Yea yea yea, I know, I haven't done a damn thing with the blog for over a month, well, neither have any of my favorite woodworking bloggers either.
Maybe we have similar afflictions...
The gardens become my obsession as soon as the snow melts away, the days get longer, the weeds taller, spotting the difference between a weed and a prized seedling becomes routine. Each specimen is catalogued, and cross referenced, colors blended in an expressionistic composition. the desire to fulfill the optic pleasure throughout the season.
But I do still get in the shop.
The dining set is on hold for a while, wood doesn't grow on trees you know!
My walnut will be ready soon, but the idea of planing twenty square feet of anything in eighty degree heat really doesn't appeal to my sense of self preservation. Plus a couple tools are still awaiting completion and delivery, so the fun can't really begin on the underside (a nineteenth century #113 did arrive not long ago, though)
So it's on to smaller stuff.
There's a big plastic parts bin, probably Hecho en China, in the most glaring awful yellow, any straight parts now twisted and bent with time (a couple years) right smack dab over my bench, and in my field of vision at all times. And for just a moment I saw this piece of wood there instead:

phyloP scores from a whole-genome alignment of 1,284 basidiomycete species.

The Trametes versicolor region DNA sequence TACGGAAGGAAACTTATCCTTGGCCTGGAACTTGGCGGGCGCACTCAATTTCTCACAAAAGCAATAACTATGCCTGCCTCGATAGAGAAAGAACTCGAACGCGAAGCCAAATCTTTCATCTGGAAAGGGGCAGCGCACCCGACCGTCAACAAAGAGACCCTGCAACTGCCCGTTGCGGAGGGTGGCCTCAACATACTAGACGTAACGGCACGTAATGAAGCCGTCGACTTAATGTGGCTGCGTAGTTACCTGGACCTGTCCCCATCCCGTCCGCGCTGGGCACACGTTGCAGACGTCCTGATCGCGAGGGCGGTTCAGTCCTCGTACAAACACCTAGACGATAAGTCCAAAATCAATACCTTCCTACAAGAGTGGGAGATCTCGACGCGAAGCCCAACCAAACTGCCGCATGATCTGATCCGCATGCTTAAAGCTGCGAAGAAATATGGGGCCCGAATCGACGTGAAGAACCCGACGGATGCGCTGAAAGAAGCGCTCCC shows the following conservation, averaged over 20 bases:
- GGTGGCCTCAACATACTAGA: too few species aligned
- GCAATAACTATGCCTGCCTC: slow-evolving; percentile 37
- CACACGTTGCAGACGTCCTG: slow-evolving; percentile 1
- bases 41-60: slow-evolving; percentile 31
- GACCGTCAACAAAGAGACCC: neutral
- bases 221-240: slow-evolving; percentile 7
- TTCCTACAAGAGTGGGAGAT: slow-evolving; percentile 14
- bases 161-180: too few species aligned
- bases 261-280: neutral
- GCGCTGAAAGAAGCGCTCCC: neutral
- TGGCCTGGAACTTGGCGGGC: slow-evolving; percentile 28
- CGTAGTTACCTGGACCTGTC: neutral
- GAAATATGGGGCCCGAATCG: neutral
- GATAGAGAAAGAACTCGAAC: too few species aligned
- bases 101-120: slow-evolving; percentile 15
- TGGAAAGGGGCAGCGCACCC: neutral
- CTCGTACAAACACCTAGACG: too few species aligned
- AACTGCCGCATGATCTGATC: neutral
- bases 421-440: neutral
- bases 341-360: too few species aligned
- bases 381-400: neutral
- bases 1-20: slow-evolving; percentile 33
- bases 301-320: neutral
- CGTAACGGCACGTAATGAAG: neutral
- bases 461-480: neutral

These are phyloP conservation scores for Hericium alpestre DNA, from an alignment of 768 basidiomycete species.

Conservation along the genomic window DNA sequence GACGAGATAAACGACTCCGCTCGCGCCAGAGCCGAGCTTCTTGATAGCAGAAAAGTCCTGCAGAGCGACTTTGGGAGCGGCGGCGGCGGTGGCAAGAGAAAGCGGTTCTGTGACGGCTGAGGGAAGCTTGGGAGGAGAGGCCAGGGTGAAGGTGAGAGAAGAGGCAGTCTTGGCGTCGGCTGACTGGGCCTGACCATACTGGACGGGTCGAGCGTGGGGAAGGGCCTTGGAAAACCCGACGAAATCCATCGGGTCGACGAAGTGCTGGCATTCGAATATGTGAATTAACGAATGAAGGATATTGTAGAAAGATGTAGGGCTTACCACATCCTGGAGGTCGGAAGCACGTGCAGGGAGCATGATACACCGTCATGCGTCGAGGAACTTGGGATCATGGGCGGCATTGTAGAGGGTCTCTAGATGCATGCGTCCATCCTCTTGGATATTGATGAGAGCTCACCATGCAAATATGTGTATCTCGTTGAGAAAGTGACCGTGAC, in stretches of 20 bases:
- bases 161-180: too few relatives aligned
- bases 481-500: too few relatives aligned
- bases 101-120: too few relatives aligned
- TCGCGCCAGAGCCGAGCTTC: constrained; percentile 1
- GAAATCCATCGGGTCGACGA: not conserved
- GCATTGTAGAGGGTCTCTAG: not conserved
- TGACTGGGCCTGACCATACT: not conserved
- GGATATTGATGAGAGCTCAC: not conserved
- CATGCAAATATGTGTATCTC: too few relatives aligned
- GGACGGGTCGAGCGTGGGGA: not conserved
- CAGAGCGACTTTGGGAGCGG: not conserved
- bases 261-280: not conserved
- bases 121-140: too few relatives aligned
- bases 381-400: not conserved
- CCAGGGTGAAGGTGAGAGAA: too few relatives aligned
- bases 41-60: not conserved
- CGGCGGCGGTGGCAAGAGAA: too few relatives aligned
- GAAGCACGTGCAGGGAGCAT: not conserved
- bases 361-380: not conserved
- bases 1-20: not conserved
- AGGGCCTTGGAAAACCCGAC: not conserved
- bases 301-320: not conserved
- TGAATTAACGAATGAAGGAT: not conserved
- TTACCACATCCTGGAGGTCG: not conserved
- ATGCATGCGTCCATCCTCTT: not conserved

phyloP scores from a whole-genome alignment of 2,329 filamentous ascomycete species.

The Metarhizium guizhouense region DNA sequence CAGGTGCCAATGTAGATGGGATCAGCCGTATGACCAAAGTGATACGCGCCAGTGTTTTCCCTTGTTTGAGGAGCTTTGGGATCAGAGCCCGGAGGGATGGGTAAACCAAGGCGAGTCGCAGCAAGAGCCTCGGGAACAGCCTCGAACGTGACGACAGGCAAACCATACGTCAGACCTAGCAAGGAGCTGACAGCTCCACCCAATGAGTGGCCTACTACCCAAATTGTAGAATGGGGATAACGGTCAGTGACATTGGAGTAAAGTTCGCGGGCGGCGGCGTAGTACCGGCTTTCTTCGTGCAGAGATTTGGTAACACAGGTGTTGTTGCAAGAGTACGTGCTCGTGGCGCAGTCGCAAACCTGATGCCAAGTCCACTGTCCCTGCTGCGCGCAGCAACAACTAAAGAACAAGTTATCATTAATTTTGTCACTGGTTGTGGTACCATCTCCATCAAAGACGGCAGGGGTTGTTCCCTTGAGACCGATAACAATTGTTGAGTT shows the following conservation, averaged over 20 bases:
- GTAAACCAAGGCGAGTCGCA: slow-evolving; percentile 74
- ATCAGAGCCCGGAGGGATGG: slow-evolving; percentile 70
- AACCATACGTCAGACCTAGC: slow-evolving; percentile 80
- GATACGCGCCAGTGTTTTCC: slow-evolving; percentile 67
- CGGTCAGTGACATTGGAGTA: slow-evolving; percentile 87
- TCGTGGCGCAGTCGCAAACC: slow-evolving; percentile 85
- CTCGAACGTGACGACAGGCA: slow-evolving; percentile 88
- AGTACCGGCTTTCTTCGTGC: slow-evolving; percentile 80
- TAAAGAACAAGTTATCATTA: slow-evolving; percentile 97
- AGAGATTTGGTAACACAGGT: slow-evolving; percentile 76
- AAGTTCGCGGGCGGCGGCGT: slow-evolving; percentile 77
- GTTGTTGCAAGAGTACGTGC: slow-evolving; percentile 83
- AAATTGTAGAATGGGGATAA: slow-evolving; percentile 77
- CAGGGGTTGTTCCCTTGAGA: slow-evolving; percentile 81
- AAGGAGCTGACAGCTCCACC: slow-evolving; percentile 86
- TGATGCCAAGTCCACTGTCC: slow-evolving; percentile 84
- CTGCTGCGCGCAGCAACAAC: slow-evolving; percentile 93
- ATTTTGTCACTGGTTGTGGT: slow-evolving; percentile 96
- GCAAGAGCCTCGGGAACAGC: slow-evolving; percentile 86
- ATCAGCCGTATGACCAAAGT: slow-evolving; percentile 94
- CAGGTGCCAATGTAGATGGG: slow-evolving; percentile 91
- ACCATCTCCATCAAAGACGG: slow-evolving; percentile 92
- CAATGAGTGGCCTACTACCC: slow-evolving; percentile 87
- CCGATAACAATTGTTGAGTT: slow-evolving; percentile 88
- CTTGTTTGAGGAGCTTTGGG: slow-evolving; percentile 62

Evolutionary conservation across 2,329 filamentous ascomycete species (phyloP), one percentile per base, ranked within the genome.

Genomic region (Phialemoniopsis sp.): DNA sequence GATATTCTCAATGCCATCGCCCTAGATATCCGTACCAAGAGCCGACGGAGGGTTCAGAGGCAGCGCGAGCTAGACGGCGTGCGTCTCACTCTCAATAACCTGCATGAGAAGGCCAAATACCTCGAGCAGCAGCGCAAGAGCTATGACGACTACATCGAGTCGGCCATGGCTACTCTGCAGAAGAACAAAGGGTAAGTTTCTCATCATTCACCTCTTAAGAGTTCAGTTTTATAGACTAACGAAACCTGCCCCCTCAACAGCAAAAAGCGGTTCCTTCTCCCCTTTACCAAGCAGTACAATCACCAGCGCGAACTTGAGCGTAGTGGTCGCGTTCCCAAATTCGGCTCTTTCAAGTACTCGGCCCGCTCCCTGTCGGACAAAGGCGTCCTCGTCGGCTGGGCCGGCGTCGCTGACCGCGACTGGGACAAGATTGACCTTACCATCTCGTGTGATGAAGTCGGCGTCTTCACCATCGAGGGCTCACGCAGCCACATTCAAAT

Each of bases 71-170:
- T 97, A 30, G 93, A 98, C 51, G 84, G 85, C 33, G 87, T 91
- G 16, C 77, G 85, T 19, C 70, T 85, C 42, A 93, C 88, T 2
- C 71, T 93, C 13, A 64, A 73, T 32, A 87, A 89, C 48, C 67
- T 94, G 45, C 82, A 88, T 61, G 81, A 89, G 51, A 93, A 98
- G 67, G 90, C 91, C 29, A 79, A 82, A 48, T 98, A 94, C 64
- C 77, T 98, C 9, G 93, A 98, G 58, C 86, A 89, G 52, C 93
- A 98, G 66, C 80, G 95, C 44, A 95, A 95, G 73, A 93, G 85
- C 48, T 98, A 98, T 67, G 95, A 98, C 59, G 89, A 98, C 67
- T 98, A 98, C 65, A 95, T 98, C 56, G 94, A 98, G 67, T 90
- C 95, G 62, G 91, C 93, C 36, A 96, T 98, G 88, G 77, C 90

Of course you know what comes next.
I will admit, the table top has been the cut in the learning curve for hand planing. That and a little potty-time refresher in The Schwarz's Course, Medium, Fine. I was able to dimension, flatten and smooth all the pieces in a weekend. Learning when an iron needs to be honed and the practiced skill of quick and accurate sharpening has also been a godsend. Another tidbit I found on the web suggested ganging multiple dovetail pieces together. Believe it or not they are much tighter and in half the time!
I'll keep that in mind later. There's one hundred (exactly, no kidding) sets of dovetails here; 26 half blinds, 26 through, and 48 dovetailed laps, add in a few dozen mortice and tenons.
May as well get started!
This will be a great summer project, not too much sweat, and lots of small successes. I'll be in sand a good deal, and at the Museum a bit, but when I'm home, I'll have many chances to spend an hour or two.